If you’re looking for the absolute best combination of price, performance, and longevity, the NGK HE76 are your sure-fire best bet.
Get it here on Amazon
ACDelco 9748RR Best Professional Spark Plug Wire Set
ACDelco 9748RR Professional Spark Plug Wire Set is another fantastic carbon core wire set that will outlast most any other brand on the market, though they’re slightly inferior to the NGK HE76 in terms of long-term heat-resistance and breakdown, at least in our experience.
They feature an internal coil retainer that all but eliminates long-term micro-arcing (again, see below for an explanation of “arc”), and the inner silicone insulating layers employ high dielectric materials for excellent conductivity, even with ignition coils that output upwards of 100,000 volts.
Also, we absolutely love the new terminal (boot end) design on these wires, which makes for the most snug-fitting distributor an plug connection we’ve perhaps ever seen. Nine times out of ten a spark plug wire will fail or develop leaks at the boot ends, and these wires all but eliminate premature cracking and dry rotting. Our best-value pick given the remarkable price tag, even if the NGK are slightly superior in terms of overall construction and performance.
Check it out on Amazon
Denso 671-8062 Original Equipment Replacement Ignition Wires
Another really solid, quality carbon core ignition wire set that is even less expensive than the AC Delco’s. If you’re really looking to save as much money as possible while still getting the best spark plug wires that you can get for your daily driver, these are a great option.
The outer silicon layer is Class E rated, which is the highest wire-insulation rating you can get. This protects the conductive core in extreme temperatures between -40 and 428-degrees Fahrenheit, and have also been tested against heat shrinkage and chemical resistance (i.e. motor oil exposure).
Denso 671-8062 Original Equipment Replacement Wires has excellent consumer ratings and reviews – probably the best cheap spark plug wires you can get, if you’re really looking to stretch your dollars.
Read customer reviews on Amazon right here
Taylor Cable 98003 Black 10.4mm Custom Fit ThunderVolt 50 – Best Spark Plug Wires For Performance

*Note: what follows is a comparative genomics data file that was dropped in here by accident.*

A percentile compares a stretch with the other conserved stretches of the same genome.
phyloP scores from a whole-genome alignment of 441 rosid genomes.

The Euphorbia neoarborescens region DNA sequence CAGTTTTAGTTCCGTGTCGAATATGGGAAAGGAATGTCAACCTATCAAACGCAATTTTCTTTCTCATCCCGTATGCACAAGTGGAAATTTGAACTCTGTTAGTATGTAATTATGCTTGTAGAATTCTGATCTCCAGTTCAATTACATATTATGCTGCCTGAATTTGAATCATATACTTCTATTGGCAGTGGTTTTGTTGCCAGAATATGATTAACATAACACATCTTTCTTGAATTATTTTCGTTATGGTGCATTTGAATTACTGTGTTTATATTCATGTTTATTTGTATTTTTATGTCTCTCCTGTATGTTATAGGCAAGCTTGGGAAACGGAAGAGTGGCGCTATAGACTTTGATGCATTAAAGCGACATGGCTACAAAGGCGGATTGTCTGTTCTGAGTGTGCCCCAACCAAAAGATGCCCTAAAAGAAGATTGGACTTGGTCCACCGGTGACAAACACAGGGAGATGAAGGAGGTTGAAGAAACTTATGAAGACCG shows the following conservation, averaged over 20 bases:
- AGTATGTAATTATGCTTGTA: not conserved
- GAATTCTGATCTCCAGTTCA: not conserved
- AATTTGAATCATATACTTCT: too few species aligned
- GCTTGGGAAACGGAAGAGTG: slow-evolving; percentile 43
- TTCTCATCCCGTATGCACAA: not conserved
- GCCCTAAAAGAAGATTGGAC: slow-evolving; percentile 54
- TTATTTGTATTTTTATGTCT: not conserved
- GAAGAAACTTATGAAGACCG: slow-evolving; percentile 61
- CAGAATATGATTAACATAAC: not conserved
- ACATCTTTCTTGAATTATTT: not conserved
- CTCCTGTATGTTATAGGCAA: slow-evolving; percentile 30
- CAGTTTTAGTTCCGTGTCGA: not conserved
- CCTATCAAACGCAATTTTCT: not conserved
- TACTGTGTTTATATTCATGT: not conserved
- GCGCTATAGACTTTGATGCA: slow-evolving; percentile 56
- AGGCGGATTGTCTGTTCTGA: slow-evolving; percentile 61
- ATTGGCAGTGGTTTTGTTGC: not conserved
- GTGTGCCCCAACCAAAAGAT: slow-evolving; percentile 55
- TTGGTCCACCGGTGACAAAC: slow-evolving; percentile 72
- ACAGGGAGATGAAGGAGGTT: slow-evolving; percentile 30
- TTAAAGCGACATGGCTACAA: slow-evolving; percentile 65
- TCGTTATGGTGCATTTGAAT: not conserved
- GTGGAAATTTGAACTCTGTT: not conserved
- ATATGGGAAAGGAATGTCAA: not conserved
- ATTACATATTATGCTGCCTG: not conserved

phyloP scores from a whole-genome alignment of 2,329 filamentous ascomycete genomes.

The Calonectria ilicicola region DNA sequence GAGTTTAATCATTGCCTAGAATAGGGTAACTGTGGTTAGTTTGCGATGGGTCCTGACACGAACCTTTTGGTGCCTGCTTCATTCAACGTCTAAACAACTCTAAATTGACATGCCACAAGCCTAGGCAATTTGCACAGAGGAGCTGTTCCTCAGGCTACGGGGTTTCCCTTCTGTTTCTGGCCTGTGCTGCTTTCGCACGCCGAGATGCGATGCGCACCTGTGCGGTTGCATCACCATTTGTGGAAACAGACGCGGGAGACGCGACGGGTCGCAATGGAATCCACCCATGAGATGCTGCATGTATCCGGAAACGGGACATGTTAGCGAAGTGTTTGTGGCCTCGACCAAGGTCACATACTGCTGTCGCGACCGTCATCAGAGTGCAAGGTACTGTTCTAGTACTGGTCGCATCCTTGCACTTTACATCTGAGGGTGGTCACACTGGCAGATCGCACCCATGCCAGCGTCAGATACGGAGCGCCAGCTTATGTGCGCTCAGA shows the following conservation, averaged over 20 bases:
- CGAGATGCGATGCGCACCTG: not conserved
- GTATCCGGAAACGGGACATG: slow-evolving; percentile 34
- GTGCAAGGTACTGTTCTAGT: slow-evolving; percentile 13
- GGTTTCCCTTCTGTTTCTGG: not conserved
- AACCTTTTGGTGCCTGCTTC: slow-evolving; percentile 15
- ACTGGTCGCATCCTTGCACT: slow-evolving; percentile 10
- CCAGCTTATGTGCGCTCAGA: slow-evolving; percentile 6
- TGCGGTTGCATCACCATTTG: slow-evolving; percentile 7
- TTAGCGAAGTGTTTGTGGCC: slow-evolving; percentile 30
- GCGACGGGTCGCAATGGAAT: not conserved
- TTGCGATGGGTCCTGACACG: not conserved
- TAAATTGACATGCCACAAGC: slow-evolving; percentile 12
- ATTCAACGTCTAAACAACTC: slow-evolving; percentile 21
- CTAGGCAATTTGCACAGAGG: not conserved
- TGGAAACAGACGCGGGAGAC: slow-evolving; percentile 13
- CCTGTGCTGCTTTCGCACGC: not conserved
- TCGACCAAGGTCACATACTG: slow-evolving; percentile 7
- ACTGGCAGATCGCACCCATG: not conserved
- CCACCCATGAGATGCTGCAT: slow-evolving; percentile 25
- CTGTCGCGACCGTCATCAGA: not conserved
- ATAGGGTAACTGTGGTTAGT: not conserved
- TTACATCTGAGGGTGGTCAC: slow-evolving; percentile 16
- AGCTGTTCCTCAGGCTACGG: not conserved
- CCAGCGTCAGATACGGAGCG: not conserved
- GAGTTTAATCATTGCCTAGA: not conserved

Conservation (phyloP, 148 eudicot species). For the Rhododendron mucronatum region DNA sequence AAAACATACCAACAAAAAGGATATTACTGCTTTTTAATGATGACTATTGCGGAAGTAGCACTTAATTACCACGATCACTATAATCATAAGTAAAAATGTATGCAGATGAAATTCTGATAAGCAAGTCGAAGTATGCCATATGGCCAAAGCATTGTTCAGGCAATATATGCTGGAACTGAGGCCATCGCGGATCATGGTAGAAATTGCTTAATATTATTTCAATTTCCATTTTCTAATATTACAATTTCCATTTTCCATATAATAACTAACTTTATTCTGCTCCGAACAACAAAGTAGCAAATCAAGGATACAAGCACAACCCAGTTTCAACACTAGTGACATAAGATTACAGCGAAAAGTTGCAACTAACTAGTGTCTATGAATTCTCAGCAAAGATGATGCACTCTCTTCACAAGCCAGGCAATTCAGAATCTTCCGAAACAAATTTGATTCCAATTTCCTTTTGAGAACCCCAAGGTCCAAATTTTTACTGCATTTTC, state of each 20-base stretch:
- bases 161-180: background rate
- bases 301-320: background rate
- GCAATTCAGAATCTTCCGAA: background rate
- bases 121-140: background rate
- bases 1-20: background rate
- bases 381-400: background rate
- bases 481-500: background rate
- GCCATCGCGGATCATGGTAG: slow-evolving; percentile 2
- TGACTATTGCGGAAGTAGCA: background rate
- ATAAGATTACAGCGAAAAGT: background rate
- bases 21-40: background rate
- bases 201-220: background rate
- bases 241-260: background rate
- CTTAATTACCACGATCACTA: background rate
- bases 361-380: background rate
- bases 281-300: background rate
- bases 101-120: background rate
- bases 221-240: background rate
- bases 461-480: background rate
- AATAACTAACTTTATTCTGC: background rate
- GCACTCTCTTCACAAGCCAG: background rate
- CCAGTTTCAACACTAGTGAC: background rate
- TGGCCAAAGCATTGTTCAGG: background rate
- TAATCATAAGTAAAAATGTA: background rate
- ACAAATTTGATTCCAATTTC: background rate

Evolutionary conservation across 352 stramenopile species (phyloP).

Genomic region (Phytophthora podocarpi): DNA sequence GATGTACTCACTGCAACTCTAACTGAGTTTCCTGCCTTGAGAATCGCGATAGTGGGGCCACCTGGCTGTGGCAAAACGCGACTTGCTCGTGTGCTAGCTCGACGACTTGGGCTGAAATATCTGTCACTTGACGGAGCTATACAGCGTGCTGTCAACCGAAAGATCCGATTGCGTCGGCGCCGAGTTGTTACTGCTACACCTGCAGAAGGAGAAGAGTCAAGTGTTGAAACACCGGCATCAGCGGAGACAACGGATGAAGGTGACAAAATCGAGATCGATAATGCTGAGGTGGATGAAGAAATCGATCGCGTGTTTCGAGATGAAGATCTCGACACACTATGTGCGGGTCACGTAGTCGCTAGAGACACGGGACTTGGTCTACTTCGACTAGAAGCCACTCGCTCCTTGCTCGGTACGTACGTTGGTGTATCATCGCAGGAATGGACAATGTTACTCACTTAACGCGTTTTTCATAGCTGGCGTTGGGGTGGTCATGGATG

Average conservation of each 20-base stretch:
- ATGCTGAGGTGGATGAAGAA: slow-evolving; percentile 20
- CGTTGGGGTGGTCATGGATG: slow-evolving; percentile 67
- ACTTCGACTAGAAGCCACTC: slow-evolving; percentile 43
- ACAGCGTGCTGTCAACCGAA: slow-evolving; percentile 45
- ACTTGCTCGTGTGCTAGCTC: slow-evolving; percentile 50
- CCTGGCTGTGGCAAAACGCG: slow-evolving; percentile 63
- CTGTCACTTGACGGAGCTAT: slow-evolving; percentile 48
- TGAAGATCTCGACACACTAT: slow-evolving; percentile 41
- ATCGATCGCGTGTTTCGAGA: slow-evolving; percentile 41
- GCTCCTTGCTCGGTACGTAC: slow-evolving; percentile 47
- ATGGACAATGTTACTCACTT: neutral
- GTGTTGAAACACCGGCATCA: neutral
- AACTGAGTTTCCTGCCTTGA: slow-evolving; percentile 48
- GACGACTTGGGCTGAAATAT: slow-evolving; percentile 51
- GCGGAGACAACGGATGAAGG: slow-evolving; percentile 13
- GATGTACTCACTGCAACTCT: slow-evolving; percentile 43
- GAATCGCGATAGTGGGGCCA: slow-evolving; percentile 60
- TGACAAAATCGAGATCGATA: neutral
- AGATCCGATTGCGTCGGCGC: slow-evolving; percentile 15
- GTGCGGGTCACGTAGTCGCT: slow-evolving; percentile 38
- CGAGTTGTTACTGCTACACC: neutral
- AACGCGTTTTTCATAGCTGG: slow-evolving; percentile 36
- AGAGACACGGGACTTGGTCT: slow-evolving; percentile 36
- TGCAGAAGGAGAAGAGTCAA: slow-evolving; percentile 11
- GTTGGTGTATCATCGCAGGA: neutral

If you’re a tuner or are into performance upgrades, these are probably the best spark plug wires for performance that you can get in the sub-$100 range. (In fact, they’re well below $100).
Be advised, though – they’re not recommended for “non-tuned” automobiles or daily drivers, as their conductive core is designed to withstand up to 102,000 volts and 600-degrees Fahrenheit; most normal cars only carry between 40,000 and 60,000 volts from the distributor.
Taylor Cable Spark Plug Wire Set conductive boot end is heat-bonded to the wire core, making for virtually fail-proof terminal connections, and the heat-treated fiberglass weave underneath the outer jacket makes for some of the stiffest and most durable performance ignition wires on the market. Again, if you’re looking for the best spark plug wires for performance without spending much more than a normal wire set, these are the ones for you.
Go and check it out on Amazon
MSD 32829 8.5mm Super Conductor Spark Plug Wires
MSD Super Conductor Spark Plug Wire Sets are ultra-low resistance (5,000 ohms) copper-core wires and are easily the best value aftermarket spiral core ignition wires we’ve come across (they won’t work with distributors designed for carbon-core wires, so make sure your car is designed for a low-resistance spiral core).
A lot of newer cars nowadays are using the spiral core wires over carbon for their low-resistance capabilities, but the major downfall of spiral core wires is that, when it comes time to replace them, they tend to be super pricey. That’s why we had to include these on the list – by far the best aftermarket ignition wires we’ve seen or heard about for spiral-core ignition coils.
Check it out on Amazon
ACCEL 9070C Extreme Ceramic Boot Plug Wires
Even though ACCEL 9070C Extreme Ceramic Boot Plug Wires are specific for GM LS Gen IV engines, we had to include them on our list because, all things considered, they’re probably the best spark plug wires on the market for that particular class of vehicle.